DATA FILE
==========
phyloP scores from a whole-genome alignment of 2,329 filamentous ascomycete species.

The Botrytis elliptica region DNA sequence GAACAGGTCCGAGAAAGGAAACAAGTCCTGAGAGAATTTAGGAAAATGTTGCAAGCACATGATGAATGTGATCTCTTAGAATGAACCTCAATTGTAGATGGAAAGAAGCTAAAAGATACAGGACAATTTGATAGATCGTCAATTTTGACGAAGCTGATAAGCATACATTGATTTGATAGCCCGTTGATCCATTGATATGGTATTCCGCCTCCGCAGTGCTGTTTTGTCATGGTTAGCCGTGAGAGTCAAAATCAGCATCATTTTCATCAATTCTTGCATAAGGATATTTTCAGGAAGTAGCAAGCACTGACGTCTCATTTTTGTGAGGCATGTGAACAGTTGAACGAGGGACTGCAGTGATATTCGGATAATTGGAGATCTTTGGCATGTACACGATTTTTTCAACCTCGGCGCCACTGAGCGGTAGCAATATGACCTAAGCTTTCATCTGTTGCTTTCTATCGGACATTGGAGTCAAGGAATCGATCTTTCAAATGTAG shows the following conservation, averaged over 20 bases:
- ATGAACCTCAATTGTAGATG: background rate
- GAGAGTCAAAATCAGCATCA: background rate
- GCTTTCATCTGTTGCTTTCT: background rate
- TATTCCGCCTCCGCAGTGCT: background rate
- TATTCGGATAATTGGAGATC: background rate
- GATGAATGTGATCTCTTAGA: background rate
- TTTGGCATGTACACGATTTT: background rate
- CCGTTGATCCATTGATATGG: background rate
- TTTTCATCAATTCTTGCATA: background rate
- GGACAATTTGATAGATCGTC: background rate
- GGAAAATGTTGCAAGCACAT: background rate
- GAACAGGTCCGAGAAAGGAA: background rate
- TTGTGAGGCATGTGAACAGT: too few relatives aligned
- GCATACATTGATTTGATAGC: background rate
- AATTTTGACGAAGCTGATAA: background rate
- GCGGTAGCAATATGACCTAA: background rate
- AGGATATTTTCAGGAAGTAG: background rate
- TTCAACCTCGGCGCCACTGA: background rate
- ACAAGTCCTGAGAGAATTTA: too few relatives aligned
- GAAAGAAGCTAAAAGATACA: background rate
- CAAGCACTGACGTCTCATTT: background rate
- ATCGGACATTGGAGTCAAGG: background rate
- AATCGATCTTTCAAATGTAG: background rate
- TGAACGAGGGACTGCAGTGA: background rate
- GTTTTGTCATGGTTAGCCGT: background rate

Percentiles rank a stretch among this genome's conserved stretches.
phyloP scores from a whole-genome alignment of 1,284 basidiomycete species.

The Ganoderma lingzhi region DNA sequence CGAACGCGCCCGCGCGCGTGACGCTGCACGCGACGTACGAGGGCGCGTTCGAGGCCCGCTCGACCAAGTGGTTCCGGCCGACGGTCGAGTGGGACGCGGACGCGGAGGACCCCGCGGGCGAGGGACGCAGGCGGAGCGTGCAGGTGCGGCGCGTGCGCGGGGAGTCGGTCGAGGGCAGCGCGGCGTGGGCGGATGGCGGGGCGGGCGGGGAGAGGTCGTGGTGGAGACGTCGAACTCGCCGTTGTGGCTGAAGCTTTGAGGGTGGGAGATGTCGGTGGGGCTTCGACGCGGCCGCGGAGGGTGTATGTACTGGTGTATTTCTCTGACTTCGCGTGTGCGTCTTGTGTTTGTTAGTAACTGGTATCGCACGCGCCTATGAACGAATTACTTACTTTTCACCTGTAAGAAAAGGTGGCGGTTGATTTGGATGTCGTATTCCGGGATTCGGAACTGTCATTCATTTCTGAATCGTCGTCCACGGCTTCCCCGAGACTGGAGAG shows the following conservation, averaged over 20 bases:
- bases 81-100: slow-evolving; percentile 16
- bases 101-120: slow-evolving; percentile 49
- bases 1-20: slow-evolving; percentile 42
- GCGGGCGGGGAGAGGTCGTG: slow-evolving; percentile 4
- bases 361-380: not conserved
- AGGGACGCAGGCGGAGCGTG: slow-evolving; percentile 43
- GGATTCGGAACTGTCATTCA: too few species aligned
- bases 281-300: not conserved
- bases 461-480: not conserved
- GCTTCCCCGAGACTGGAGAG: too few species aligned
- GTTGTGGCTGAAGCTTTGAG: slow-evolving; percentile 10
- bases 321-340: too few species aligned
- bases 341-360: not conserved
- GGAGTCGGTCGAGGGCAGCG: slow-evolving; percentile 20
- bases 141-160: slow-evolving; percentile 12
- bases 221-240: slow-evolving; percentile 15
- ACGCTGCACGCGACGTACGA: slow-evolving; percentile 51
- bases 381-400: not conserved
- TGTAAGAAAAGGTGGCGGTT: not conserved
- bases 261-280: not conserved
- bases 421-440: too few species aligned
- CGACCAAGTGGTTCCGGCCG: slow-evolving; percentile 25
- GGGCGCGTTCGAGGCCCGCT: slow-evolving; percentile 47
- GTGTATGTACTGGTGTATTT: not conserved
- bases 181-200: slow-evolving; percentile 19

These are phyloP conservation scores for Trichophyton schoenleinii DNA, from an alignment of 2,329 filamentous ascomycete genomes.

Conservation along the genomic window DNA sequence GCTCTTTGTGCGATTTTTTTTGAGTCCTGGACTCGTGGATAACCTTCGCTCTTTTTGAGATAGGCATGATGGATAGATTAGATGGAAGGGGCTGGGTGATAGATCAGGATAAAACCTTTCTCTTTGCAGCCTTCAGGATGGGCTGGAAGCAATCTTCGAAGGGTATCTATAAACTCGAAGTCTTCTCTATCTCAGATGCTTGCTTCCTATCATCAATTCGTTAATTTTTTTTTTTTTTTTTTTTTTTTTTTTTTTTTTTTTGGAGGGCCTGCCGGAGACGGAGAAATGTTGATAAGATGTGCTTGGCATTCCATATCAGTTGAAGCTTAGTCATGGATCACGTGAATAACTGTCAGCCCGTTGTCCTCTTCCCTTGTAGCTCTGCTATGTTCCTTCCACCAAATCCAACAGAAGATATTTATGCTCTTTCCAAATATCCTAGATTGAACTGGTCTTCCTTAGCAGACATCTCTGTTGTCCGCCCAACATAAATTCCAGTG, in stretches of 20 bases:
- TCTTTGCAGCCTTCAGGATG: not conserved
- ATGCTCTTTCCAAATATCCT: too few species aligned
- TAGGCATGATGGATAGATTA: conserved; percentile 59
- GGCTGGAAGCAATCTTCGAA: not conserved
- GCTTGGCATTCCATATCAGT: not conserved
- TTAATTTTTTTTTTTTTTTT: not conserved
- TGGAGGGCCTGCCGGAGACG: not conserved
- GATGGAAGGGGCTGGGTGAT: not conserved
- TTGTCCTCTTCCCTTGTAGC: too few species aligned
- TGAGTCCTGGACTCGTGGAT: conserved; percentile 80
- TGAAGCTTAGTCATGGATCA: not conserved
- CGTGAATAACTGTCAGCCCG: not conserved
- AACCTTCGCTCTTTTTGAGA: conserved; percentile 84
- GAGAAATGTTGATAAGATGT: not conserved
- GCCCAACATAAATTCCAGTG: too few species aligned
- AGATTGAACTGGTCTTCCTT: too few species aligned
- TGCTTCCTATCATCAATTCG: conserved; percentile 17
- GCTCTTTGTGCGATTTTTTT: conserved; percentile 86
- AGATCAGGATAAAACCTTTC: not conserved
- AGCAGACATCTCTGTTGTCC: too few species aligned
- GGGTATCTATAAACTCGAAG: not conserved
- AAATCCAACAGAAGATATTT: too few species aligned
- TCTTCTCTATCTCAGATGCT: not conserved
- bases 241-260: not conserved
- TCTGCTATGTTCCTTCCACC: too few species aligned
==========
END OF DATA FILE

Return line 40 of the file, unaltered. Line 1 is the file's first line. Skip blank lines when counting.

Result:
- GCTTCCCCGAGACTGGAGAG: too few species aligned